Chicago’s Trump resistance 

Rahm and other city leaders try to figure out what to do about the president-elect.

click to enlarge Mayor Rahm Emanuel reiterated the city’s support for immigrants at a press conference Monday.

Mayor Rahm Emanuel reiterated the city’s support for immigrants at a press conference Monday.

Santiago Covarrubias/Sun-Times Media

Ever since Donald Trump's victory—a phrase I still find hard to write—I've been trying to soothe freaked-out millennials by telling them: (1) I can remember a time that may have been worse, and (2) don't worry, our local leaders, like Mayor Rahm Emanuel, won't abandon us in this fight.

Hey, I'm trying to stay optimistic.

We'll get to the mayor in a moment. But first, for the benefit of younger readers who may be shell-shocked over say, Trump naming Stephen Bannon, champion of the white supremacist alt-right, as a senior White House adviser, let me say this: as terrifying as the prospect of a President Trump may be—and it's pretty freaking scary—you're not the first generation of left-of-center idealists scared shitless by a presidential election.

To prove my point, let's go back to the 1972, when President Richard Nixon, old Tricky Dick himself, won reelection.

For those who might be thinking, Oh, but Nixon wasn't as bad as Trump is, I urge you to read Tim Weiner's book One Man Against the World, which is based largely on transcripts of conversations Nixon secretly recorded in the White House.

Weiner reveals President Nixon to be a hard-drinking, paranoid insomniac who stayed up late spewing bile about his enemies (he kept a list) and "the Jews," and vowing to "bomb the hell out of the bastards," i.e., the people of Vietnam. His aides nodded along with these screeds, either because they agreed with him or because they were too afraid to object.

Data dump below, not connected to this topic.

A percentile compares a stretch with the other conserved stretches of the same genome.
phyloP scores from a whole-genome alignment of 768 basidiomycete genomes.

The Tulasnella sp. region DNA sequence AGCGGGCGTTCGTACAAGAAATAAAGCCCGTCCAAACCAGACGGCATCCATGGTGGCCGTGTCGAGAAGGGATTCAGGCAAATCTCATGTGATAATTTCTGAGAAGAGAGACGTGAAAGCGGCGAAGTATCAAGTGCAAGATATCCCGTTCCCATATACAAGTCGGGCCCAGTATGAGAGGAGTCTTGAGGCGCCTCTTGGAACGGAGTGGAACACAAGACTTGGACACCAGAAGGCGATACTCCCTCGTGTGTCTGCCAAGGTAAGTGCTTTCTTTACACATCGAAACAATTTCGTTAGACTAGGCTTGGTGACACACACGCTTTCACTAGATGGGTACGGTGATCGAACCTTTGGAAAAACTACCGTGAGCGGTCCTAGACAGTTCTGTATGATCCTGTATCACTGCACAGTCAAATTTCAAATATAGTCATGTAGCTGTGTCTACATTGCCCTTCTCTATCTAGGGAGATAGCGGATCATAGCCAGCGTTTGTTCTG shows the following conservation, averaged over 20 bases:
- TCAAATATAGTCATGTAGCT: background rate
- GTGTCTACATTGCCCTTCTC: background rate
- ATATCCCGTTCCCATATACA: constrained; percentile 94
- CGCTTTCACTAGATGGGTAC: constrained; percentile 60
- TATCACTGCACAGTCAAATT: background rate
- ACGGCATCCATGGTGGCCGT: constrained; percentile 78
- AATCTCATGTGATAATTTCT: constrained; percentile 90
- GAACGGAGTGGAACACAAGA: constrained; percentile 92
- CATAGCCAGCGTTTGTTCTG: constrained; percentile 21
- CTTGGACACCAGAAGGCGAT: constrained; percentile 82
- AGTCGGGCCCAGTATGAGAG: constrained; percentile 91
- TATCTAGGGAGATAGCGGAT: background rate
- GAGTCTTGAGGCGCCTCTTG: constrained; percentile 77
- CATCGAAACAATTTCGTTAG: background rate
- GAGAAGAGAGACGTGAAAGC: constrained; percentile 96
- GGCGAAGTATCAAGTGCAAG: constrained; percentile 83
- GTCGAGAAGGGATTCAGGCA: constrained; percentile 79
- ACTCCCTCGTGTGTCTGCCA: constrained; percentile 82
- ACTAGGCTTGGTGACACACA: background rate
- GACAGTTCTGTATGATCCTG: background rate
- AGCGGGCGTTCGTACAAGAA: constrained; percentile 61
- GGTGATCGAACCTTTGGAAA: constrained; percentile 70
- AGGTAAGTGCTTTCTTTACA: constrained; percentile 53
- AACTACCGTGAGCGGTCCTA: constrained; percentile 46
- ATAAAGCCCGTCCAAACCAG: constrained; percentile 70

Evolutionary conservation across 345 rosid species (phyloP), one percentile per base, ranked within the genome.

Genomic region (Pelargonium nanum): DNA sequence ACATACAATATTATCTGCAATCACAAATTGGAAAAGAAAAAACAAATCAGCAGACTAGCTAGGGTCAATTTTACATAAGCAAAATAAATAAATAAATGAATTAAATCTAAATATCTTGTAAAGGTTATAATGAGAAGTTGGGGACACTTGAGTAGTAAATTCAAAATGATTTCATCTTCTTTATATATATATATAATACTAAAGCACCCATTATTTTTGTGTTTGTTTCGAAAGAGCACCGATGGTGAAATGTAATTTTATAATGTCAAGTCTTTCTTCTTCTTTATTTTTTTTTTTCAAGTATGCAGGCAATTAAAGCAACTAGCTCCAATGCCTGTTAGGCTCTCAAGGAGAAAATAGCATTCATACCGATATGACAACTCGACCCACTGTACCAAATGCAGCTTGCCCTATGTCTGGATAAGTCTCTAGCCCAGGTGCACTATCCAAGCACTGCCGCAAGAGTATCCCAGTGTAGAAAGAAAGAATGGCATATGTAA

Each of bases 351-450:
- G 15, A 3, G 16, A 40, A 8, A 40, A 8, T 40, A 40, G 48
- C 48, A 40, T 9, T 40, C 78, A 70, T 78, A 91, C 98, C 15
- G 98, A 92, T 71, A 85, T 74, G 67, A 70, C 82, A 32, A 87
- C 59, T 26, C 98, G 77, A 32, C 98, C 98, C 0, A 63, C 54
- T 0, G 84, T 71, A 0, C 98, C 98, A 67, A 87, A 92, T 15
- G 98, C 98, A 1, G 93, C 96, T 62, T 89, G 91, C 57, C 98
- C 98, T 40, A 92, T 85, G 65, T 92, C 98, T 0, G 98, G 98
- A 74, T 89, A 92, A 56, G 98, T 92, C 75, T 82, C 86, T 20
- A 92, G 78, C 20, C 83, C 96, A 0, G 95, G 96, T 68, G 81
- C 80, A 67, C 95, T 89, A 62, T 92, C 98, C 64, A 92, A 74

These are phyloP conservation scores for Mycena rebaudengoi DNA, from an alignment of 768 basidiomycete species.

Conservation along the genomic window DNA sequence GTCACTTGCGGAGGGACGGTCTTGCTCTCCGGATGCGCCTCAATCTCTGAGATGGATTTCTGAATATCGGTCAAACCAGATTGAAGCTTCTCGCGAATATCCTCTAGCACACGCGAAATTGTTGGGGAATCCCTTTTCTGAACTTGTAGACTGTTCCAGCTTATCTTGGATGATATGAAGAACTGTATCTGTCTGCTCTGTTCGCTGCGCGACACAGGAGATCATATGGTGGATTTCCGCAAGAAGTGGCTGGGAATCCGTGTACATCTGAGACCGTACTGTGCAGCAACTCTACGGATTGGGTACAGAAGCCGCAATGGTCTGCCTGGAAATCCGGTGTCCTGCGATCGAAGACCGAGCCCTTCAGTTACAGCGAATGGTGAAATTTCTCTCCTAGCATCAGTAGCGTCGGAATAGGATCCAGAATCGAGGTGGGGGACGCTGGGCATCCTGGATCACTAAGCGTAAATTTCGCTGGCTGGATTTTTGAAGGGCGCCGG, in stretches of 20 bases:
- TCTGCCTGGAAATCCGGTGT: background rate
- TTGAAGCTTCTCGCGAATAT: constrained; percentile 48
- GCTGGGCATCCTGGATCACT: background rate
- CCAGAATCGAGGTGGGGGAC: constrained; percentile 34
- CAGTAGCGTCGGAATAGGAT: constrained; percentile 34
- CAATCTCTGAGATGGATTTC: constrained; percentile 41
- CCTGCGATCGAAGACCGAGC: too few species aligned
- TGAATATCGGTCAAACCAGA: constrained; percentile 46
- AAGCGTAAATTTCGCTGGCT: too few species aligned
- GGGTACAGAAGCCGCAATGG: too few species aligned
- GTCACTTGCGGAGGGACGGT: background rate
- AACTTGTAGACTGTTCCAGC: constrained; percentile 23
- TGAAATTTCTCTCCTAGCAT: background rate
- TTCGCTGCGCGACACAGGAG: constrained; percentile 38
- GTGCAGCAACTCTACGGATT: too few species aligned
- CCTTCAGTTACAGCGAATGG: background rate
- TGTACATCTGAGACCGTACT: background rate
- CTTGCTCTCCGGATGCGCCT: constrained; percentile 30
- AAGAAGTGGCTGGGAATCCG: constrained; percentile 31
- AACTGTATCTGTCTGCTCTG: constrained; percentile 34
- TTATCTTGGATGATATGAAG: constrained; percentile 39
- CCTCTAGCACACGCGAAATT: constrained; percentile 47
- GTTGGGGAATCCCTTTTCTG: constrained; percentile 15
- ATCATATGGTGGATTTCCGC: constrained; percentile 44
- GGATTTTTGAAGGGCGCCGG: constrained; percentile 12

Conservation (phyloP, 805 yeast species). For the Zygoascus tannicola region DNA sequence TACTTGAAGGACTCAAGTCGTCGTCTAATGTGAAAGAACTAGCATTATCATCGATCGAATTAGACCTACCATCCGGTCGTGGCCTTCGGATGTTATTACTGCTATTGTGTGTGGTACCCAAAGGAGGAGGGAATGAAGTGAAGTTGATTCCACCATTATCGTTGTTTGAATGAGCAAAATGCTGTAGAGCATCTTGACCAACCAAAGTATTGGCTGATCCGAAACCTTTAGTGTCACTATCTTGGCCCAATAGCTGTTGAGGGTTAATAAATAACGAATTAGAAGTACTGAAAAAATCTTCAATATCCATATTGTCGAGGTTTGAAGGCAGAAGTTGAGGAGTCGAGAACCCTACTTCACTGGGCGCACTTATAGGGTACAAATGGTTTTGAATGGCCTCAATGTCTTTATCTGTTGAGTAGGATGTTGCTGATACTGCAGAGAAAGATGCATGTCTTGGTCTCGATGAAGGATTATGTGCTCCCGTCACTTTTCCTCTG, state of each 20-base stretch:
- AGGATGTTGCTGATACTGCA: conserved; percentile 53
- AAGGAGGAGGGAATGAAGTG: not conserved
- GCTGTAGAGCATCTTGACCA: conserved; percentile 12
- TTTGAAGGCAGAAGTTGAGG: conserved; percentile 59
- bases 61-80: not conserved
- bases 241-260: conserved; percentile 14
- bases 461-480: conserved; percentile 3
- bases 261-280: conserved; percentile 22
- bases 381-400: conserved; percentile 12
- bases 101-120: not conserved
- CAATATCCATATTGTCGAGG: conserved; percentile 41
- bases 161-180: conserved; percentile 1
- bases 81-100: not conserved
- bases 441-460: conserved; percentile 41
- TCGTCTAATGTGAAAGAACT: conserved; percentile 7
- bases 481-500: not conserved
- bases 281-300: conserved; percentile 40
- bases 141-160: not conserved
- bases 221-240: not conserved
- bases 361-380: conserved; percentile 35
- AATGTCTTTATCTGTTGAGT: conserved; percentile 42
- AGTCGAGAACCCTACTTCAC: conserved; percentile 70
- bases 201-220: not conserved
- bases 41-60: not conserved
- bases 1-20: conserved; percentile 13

One of the most disturbing moments of Nixon's reign came in 1973, during the Yom Kippur War. Israel was at war with its Arab neighbors, and the U.S. and the Soviet Union seemed headed for a confrontation as a result. During one late-night moment of crisis, Nixon was largely out of commission, unable to talk to America's allies because, as Henry Kissinger, his chief foreign policy adviser put it, "he was loaded." As in wasted. As in drunk.

Not all of these details were known during the 1972 campaign. But Nixon was already well-known as a nasty, ruthless, red-baiter—indeed, Trump once bragged that he planned to take a page from Nixon with a tough-on-crime campaign. And yet he easily defeated liberal South Dakota senator George McGovern in the '72 race.

Actually, it was worse than that. Nixon annihilated McGovern, winning every state except Massachusetts and the District of Columbia. And the District of Columbia isn't even a state.

On election night Nixon came before a cheering crowd of well-lubricated Republicans chanting "12 more years"—an allusion to vice president Spiro Agnew, who was as loathsome in his race-baiting rhetoric as Bannon is now, and who was presumably waiting in the wings to carry on Nixon's legacy.

It was all too much for one 16-year-old high school student named Benny. That night, he retired to his bedroom sobbing. The next morning, fortified by a couple of chocolate Pop-Tarts, he wrote the following excerpt in his diary.

Yes, young Benny kept a diary.

"Wed. Nov. 8, 1972—In my life, I've had a few setbacks. But nothing can compare to my inner feelings as I watched the political disaster nicknamed—the United States Election. George McGovern stood for everything I thought was right, while Nixon was something evil. . . . Look out America. I hope we survive."